Okay so I visited Reddit and there was a questionnaire there that I attempted to answer:

Hey folks, Protestant seminarian here. I have a class on worldviews I’m taking this semester, and I’m really interested by the increasing number of non-religious people in America – nearly a third, by some estimates. Thanks for taking the time to look at my questions – I’d love to have some good conversation about these things. I’m really not looking to convert or argue, just find out what you think. Thanks.
1) How old are you? Are you male or female? What nationality/ethnicity are you?
2) What is your occupation?
3) Did you grow up with religion? If so, which?
4) If you grew up with no formal religion, what was your exposure to it? Did you ever explore it on your own?
5) How do you self-identify now?
6) How did you come to reach your present set of ideas or philosophy?
7) What worked for you or what didn’t work for you in your previous system?
8) What do you think is your purpose in life, if any?
9) Do you think humanity has a purpose? If so, what?
10) Do you think you have a soul, or that there is a spiritual aspect to your life?
11) Do you believe in or observe any kind of spiritual practice? If so, which?
12) How do you determine what is right and wrong? Do you create your own system, or do you also look to other sources or authorities for guidance sometimes? If so, which ones?

What follows are my answers before I censored myself. It just got too damned long. I didn’t want to post a blog to Reddit today. That’s what this place is for. So as I type these words my intent is to save this here relatively unedited, and then go back to Reddit and seriously cut the shit out of what I’ll save there.


1. 45, male, american melting pot, but for your purposes put “white.”

2. Rat in a maze (cubicle drone surrounded by dead ends)

3. Born Southern Baptist

4. I did grow up with a formal religion so technically this question doesn’t apply, but I question use of the word ‘formal’ cuz the more formal religion got the more more informal i found myself becoming. I instinctively rebelled against established conservative tradition, particularly when i’d ask questions about why we’re doing this and i’d get dumb stares back.

5. ABSURDIST first and foremost, but few understand what that really means and I’m one of them. SubGenius curmudgeon. Abrahamic apostate. Godless Heathen is also fun. I also like the words “atheist” and “skeptical” but I don’t like what others are doing with those words. I also sometimes call myself an Agnostic Atheist. I don’t know. I don’t believe. They’re not mutually exclusive.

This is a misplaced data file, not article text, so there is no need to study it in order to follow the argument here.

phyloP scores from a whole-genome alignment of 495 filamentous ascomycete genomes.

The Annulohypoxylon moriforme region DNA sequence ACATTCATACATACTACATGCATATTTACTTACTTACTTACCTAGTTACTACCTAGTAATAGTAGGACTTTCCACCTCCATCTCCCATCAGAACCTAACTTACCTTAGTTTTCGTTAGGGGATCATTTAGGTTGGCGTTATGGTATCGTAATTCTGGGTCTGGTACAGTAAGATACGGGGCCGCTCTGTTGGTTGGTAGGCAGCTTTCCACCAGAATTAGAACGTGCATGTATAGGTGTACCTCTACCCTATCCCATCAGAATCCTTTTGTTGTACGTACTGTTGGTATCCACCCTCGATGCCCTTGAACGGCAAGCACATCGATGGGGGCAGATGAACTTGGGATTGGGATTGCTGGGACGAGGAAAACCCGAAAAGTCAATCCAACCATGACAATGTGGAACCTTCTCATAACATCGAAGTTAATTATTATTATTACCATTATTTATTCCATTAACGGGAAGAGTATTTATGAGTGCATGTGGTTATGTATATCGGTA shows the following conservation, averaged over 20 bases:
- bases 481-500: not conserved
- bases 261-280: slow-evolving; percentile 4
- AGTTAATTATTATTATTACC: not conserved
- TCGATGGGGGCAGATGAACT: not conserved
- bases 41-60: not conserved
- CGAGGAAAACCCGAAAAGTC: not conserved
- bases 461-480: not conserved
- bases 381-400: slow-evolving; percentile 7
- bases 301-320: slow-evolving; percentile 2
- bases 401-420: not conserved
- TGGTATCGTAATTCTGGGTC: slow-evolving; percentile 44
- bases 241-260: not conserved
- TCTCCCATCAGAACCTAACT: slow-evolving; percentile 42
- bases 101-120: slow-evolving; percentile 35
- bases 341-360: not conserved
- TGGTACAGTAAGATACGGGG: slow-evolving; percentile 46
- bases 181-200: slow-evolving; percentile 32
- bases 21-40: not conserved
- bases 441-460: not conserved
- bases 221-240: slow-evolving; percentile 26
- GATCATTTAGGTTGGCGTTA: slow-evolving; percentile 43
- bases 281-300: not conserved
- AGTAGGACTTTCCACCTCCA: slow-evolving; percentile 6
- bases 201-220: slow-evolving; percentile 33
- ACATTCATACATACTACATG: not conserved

6. I get this kind of question a lot and can’t answer this question well enough here, which is why I wrote this and also “SUDDEN” which is linked in the first paragraph of that link. If that link doesn’t work, just google “zachsmind sudden wordpress” and i’m in there somewhere. But to be fair, those essays don’t answer the question either, cuz I haven’t reached my present set of ideas or philosophy. That is still ongoing, and I don’t intend to finish before I’m dead.

7. The belief system into which I was born claimed certain specific things worked consistently and I found that they didn’t. The whole sin thing for example pretends to be rigid but for some can be very loose, and for others quite elusive. I notice some people embrace science like a religion but science doesn’t pretend to know absolute knowledge either. I am an absurdist. Nothing really works forever. Some things appear to work for a time, and one needs to keep an eye out for them, like looking for footing on a rock ledge. You go with what works for a time but it probably won’t work forever. Rocks are only solid right now. Everything is really atoms. Shifting sand. Some sands shift faster than others.. i’m sorry what was the question again?

8. Joss Whedon once wrote, “if nothing that we do matters, then the only thing that matters is what we do.” I have no purpose in my life other than to live it. I can make up goals. Other people may opt to try to push goals upon me. Ecclesiastes says, “All is useless it’s like chasing the wind” and that’s perhaps the most true thing one can find in the Judeo-Christian Bible. Sometimes chasing the wind can be fun. Like if there’s a butterfly in that wind for example.